For, if one wishes to maintain the name of liberal among men, it is necessary that one not omit any quality of sumptuousness–to such an extent, that a prince so disposed will consume all his faculties in such-like work, and he will be finally necessitated, in his wish to maintain the name of liberal, to burden the people extra-ordinarily, to become exacting, and do all those things that can be done to get money. This will begin to make him hateful to his subjects and, as he becomes poor, none of them will respect him; in such a mode that, having harmed the many with this his liberality, and rewarded the few, he will feel every mischance which first arises and he will be endangered by every danger which appears. Coming to know this and wishing to draw back, he then immediately incurs the infamy of stinginess.
~Niccolo Machiavelli, The Prince
This exert from Machiavelli is a poignant look into the inherent fallacy of the liberal movement (I say movement because what is currently and politically known as liberal is a far cry from what liberal meant 150 years ago…more on that later). Machiavelli understood that taken to its end the desire to please everyone with generosity and freehandedness will only lead to the “infamy of stinginess.” This being the positive end of the spectrum, the negative end of this manner of governing is the total and complete financial and moral collapse of a society.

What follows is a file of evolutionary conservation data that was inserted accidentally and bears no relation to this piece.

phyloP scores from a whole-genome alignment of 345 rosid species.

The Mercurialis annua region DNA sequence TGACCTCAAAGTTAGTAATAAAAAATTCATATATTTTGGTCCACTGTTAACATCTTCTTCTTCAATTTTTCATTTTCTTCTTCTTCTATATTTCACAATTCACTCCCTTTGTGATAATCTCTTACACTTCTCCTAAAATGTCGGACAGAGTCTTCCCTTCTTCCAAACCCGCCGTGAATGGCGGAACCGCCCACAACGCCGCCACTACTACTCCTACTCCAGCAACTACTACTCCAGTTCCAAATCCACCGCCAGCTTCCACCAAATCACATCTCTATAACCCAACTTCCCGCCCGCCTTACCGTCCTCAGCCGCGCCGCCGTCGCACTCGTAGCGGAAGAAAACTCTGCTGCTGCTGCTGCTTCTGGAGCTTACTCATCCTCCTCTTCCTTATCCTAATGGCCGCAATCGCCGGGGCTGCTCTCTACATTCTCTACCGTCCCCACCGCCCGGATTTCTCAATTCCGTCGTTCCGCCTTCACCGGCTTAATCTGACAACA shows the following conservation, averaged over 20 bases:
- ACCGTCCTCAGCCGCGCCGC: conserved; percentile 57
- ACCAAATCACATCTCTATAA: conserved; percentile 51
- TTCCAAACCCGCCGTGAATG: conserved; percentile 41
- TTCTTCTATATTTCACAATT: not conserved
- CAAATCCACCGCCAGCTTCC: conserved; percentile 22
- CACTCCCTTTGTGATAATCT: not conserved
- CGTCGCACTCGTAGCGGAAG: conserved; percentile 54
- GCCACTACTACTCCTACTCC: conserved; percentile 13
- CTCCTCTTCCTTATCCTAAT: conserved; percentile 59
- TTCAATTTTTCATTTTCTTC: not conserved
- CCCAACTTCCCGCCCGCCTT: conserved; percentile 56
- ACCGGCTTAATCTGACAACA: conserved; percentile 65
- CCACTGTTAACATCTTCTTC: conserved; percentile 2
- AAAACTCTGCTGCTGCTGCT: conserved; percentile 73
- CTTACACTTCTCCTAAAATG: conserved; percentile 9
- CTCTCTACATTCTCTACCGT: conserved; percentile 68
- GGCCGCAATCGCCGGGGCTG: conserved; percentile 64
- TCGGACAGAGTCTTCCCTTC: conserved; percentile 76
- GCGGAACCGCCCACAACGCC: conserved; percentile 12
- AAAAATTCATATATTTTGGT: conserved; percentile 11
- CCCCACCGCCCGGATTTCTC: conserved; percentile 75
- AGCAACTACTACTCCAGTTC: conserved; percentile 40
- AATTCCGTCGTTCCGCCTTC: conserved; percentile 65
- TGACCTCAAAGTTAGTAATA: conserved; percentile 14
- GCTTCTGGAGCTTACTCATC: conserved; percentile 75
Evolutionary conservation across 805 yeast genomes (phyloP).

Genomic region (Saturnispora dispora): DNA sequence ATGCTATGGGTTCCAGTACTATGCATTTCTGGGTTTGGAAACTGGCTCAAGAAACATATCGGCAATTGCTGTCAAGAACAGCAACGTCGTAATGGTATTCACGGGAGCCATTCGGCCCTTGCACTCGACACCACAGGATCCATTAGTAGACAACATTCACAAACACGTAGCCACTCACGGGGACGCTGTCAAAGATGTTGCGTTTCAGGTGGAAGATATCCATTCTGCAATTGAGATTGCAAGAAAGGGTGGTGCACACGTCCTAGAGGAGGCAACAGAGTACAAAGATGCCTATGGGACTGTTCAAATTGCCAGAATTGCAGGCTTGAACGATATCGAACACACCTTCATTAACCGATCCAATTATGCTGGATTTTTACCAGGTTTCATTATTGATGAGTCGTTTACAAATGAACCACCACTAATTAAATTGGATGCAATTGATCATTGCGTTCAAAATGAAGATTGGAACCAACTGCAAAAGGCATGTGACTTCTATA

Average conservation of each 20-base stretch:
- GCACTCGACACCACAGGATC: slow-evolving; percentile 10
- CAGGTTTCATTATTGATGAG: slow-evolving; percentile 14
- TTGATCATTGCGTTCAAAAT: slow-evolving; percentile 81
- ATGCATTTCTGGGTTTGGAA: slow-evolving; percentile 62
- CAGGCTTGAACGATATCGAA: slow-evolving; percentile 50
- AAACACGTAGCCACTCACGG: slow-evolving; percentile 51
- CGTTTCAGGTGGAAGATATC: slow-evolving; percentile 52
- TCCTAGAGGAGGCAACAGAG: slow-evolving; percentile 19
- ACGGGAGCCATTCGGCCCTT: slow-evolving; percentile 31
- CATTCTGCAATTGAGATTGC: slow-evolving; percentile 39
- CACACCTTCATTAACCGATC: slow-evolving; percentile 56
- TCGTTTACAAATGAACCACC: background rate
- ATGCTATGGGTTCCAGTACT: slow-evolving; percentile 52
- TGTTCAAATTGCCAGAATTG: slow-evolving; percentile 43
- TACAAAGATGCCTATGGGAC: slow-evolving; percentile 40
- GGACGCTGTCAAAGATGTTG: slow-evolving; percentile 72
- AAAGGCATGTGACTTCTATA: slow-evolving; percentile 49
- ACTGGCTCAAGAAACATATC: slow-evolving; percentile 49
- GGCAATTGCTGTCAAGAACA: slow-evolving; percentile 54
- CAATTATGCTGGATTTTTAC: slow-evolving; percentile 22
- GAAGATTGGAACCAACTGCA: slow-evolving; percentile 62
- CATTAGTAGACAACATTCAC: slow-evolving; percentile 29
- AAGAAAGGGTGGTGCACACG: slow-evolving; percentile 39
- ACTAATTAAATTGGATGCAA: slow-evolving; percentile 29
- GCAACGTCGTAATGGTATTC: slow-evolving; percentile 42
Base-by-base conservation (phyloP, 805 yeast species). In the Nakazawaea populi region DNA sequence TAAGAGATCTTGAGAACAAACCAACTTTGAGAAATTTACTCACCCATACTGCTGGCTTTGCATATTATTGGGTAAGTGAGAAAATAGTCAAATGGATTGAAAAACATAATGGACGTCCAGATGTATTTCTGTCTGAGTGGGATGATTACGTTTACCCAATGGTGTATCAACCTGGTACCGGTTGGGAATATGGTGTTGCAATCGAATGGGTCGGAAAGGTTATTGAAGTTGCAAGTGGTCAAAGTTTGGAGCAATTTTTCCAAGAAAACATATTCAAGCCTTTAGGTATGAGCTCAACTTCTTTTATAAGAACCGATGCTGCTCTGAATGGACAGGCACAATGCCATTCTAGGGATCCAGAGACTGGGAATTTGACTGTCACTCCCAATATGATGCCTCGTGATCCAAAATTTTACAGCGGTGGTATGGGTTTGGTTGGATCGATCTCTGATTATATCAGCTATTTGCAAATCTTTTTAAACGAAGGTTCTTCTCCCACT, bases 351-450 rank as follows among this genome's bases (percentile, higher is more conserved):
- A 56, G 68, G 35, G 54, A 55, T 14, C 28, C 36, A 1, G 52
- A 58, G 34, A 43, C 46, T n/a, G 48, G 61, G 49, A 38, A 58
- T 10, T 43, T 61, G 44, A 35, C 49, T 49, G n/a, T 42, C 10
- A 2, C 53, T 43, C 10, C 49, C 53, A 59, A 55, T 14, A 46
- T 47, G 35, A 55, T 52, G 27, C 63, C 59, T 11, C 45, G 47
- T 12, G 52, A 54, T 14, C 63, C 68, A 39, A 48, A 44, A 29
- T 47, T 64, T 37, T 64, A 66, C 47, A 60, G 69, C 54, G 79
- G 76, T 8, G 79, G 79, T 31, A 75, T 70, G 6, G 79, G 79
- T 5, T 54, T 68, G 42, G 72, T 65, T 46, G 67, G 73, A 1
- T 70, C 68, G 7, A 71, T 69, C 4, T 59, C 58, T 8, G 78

Machiavelli in this piece is speaking of liberality in the sense of generosity, not the modern political counterpart to the conservative. Yet his observations ring as clear in this context as it did in 1513 when it was written. The modern liberal in attempt to pander to a particular voting block uses the substance-less platform of, “Vote for me good citizen for I will make all of your wildest dreams come true. What is that you like, candy you say? Well lucky for you my passion is giving candy, lovers of candy!” Initially the candy aficionado will love this candidate until the candy runs out; and it always runs out.
Humans are consumers. In order to maintain our core body temperature of roughly 98 degrees Fahrenheit we must daily consume thousands of calories. We produce from the land and take from the animals to provide for our shelter and clothing. Humans, through our ingenuity, were able to tend the land and produce an excess of food stuffs. We then were able to store this material or trade it for other goods. This lead to the specialization of labor. Now humans are consuming products solely for entertainment and enjoyment. The point being this. Once I eat, I am only satisfied for a short time. I do not buy one shirt for the rest of my life, clothes wear and thus we procure new ones. I will always have need. Entropy is the word to describe this state of constant denigration. There then is always the need to replenish what has run down. Two examples will better illustrate this point, one parental the other from a children’s story.
No good parent gives their child everything they want. This is not, shocking as it may seem, because the parent does not love their child. Quite the contrary, the parent withholds certain things (even if the child really wants it) because they love their child. The problem is that children, in all their beautiful honesty and sincerity, do not know what is best for themselves. A child might adamantly desire to eat double fudge brownies for every meal but I think the Surgeon General would back me up in saying this could be devastating to that child’s health. The responsibility of the parent then is to have the foresight to see what will help and hurt the child and apply this benevolent governance until the child is capable of making this determination for themselves.